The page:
Why adding a free agent acquisition budget just might be the best thing for your league
As Jason Moore of The Fantasy Footballers wisely put it, “I once used waivers, like a dummy, but then I grew up.”
Over the past decade the fantasy community has gradually moved away from outdated formats. Standard scoring has been largely replaced by half-PPR and PPR scoring, with the former the default for Yahoo and the latter becoming the default for ESPN. We have moved away from non-fractional scoring where players couldn’t earn a partial point.
It’s time to make another change in the way we play fantasy football.
FAAB, or free agent acquisition budget, is the best way to play fantasy football, plain and simple. Each owner receives a set budget to spend on waiver wire pickups for the season, typically $100. When waivers run, a blind auction takes place for each player as owners place bids for players they want. Whoever bids the most gets the player. Ties in bidding would then default to traditional waiver priority. Furthermore, losing bids won’t impact a teams’ budget either.
Simply put, traditional waivers are underwhelming. Certain teams know they have absolutely no shot at some players, which is never fun. Teams can win their Week 1 matchup with an outlier performance and miss out on the star-studded breakout group. There’s no thinking involved — put a claim in and call it a day.
There aren’t many flaws with traditional waivers. But there aren’t many positives either. It’s just boring.
FAAB is a breath of fresh air. Rather than restricting teams from picking up players, everyone has a shot. Every team has the same budget starting out and it is up to each individual owner to manage that budget all season long. It adds another level of strategy with owners trying to figure out how much each player is worth. Sure, that running back might have an opportunity this week with the starter inactive, but how much is a one-week rental worth to your team? Is that Week 1 breakout player worth the big bucks you might need to pay to get the George Kittle breakout or is he just a T.J. Hockenson?
Not to mention it fixes the biggest problem with traditional waivers — it’s FUN. It is the best feeling in the world to watch a team massively overbid for a player. Likewise, it is the second-best feeling in the world to get a player you want for just $1 more than the next team. It happens in every league. Each day you play the waiver game, trying to gauge how much you want to bid relative to how much you need the player while everyone else is doing the same. It requires more strategic thinking in a fantasy football game that should revolve around it.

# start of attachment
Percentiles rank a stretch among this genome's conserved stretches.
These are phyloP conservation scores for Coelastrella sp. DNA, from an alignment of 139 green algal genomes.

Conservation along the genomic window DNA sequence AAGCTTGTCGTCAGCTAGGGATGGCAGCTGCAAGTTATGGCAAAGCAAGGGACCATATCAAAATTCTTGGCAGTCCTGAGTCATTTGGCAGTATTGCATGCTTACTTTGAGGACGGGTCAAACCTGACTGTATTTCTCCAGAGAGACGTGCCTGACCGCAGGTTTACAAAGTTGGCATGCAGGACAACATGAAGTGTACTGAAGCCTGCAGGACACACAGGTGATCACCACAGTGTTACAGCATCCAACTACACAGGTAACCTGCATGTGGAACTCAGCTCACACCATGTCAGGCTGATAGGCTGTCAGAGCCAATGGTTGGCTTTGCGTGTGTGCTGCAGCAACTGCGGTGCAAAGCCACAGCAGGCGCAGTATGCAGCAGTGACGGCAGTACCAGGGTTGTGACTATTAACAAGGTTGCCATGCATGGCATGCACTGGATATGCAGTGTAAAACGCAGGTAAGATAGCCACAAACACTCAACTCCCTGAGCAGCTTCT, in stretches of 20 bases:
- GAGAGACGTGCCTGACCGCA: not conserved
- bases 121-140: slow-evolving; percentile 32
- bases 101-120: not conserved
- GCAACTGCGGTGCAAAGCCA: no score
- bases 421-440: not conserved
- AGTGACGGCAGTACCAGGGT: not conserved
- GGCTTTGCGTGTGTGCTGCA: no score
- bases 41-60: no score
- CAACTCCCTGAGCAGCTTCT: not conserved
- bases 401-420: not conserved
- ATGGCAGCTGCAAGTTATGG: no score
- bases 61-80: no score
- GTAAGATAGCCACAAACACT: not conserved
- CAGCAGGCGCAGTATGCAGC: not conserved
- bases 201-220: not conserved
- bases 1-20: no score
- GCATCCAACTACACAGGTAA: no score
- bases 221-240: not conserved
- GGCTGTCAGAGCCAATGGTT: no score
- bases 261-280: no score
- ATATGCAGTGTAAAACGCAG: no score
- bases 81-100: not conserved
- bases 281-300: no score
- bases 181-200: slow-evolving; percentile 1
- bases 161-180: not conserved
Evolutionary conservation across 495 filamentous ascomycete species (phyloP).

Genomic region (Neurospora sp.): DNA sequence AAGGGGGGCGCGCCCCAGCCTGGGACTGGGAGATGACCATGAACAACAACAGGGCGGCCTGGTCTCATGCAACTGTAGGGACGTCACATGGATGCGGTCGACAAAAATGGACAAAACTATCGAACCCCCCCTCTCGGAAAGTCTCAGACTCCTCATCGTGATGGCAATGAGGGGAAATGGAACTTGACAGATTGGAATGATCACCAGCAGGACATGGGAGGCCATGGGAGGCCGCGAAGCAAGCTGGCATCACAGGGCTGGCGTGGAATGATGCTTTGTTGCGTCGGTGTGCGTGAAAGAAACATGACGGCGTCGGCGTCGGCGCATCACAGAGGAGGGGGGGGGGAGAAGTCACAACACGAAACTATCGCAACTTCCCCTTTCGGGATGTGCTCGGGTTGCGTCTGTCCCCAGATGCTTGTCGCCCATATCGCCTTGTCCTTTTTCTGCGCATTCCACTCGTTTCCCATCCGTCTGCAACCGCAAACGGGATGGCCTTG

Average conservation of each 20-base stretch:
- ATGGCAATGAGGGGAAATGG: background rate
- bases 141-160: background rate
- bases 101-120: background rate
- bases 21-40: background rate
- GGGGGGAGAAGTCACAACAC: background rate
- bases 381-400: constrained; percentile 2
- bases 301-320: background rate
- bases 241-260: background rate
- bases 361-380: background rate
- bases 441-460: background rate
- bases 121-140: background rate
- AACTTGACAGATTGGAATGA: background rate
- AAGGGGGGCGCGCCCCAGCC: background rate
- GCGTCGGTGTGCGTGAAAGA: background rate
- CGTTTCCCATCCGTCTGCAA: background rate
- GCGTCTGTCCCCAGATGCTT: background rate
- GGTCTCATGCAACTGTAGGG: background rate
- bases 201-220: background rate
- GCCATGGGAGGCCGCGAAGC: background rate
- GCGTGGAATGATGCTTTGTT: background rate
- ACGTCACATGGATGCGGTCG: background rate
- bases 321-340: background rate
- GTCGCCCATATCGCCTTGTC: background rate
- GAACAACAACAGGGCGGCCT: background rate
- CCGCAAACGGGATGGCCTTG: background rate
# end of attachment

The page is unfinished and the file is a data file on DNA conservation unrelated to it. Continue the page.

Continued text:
It opens up new roads for different strategies. The cost of that Week 1 star might prevent you from picking up a backup-turned-starter in Week 14, and who knows whether the player is even worth the money? On the flip side, being stingy with the budget could make Week 14 meaningless if your team misses the playoffs.
Now, the biggest concern for people who are new to the system is that they will be unable to add players if they blow their budget. The most important part about implementing this system is to include $0 bids. Teams can add players without wasting their budgets and are never locked out.
Going off of that, let’s run through some tips to keep in mind when starting off with a FAAB waiver system. First, don’t be afraid to spend the money early. While every league owner spends differently, more often than not first-time FAAB owners are hesitant to pay up early in the year. There will always be big-money pickups that bust, but when there is the opportunity to pick up guys like Darren Waller or DeVante Parker (who both went undrafted in most redraft leagues in 2019 and were picked up before too long), you take that chance.
With that being said, keep some of the budget squared away.
If your star goes down, so does your team. If there’s a clear handcuff to that player, he is invaluable. The FAAB system makes it possible to acquire that must-get player IF you manage your budget well. An easy way to manage your FAAB is to bid in percentages, which is why the $100 format is ideal. I tend to square away 25% of my budget for the last quarter of the season so I’m not caught off guard should injuries sweep through my team. Use it as a rule of thumb.
The biggest obstacle in the way of adopting FAAB as a standard set-up is that it requires more out of the owners. It adds another layer of complexity. If your league is new to fantasy football, feel free to start off with the traditional waiver system. Enjoy the simplicity of it as you get used to the game. But when you get the hang of everything and are looking for more, adopt FAAB and never look back.